1 2 3 4 5 6 7 8

East Gippsland

Landmark injunction halts old-growth logging

14 September 2009

Environmentalists have won a landmark court injunction to halt logging in old-growth forest in far east Gippsland.

The temporary injunction brings into doubt a State Government decision to allow logging in two areas at Brown Mountain, north of Orbost.

Victorian Environment Minister Gavin Jennings last month lifted a seven-month moratorium on logging at the mountain, reasoning government surveys had found no direct evidence of threatened species.

Long-footed potoroo puts pressure on Brown Mountain logging

24 August 2009

A RARE long-footed potoroo has made an 11th-hour appearance for surveillance cameras at Brown Mountain that could win the area a reprieve from logging.
The Victorian Government announced on Friday it would allow bulldozers back into the region because research had not found any endangered animals in the area.

Conservationists responded by seeking an urgent court injunction on the grounds that the area is critical habitat for a number of endangered animals.

State's cheap timber sales 'undermine native forest policy'

6 April 2009

THE State Government has been accused of undermining its own forests policy by selling off native hardwood timbers for as little as $2.50 a tonne.

VicForests, the State Government's forest industry arm, has been undercutting commercial plantation pulp wood suppliers by selling off native forest timber harvested in East Gippsland for between $2.50 and $6 a tonne.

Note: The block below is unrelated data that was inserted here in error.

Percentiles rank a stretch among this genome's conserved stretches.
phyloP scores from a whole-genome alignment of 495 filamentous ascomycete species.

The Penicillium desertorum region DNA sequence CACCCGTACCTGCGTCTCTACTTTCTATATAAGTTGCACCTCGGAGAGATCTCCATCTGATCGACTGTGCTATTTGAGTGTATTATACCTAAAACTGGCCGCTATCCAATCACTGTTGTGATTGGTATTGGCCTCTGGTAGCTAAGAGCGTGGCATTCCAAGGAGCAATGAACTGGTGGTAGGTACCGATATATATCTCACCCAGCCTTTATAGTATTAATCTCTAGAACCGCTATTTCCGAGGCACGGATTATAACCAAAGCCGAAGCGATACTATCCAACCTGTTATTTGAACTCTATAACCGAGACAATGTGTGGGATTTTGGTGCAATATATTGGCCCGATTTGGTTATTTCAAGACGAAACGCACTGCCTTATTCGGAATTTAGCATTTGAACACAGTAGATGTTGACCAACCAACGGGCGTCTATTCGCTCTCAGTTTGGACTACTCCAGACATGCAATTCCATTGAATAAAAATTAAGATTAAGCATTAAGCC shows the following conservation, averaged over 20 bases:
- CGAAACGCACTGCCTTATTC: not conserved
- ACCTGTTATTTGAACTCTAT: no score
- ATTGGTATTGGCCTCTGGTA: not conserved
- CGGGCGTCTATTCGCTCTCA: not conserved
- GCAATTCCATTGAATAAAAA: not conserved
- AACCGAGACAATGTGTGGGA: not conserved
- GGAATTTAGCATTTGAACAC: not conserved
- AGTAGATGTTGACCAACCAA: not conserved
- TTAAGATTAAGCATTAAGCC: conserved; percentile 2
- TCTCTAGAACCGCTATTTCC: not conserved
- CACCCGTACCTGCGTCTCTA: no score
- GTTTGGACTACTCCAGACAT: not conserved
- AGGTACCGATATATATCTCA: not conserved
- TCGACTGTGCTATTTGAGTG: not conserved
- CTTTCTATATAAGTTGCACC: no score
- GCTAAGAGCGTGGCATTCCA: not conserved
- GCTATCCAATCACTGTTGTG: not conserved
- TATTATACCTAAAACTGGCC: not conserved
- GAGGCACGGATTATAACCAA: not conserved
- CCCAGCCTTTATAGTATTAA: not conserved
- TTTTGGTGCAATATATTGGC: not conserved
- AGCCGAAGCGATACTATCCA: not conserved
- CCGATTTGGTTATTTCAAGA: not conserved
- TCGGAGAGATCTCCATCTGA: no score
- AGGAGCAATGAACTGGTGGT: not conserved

Commercial hardwood timber is sold for between $38 to $60 a tonne.

Campaign to save old-growth forest turns to radiocarbon testing

2 April 2009
Originally published at : 

Environmentalists campaigning to save the remnants of an old-growth forest at Brown Mountain in Victoria's far east say radiocarbon testing has proven that one of the trees cut down earlier this year was between 500 and 600 years old. They're urging the Victorian Government to rethink its policy on old-growth forest to ensure all ancient trees are protected.

Nothing natural about selection of which trees die

10 November 2008

POSTMAN'S Track is a dividing line. Heading down into what locals call the Valley of the Giants, about seven hours drive east of Melbourne, thick old-growth forest soars up to 50 metres on both sides of the skinny trail.

But there is an arbitrary distinction. On the right is Errinundra National Park. On the left is forest available to the timber industry. In the view of conservationists, it is soon to be "smashed into oblivion". The low grumble of a chainsaw can be heard about a kilometre away.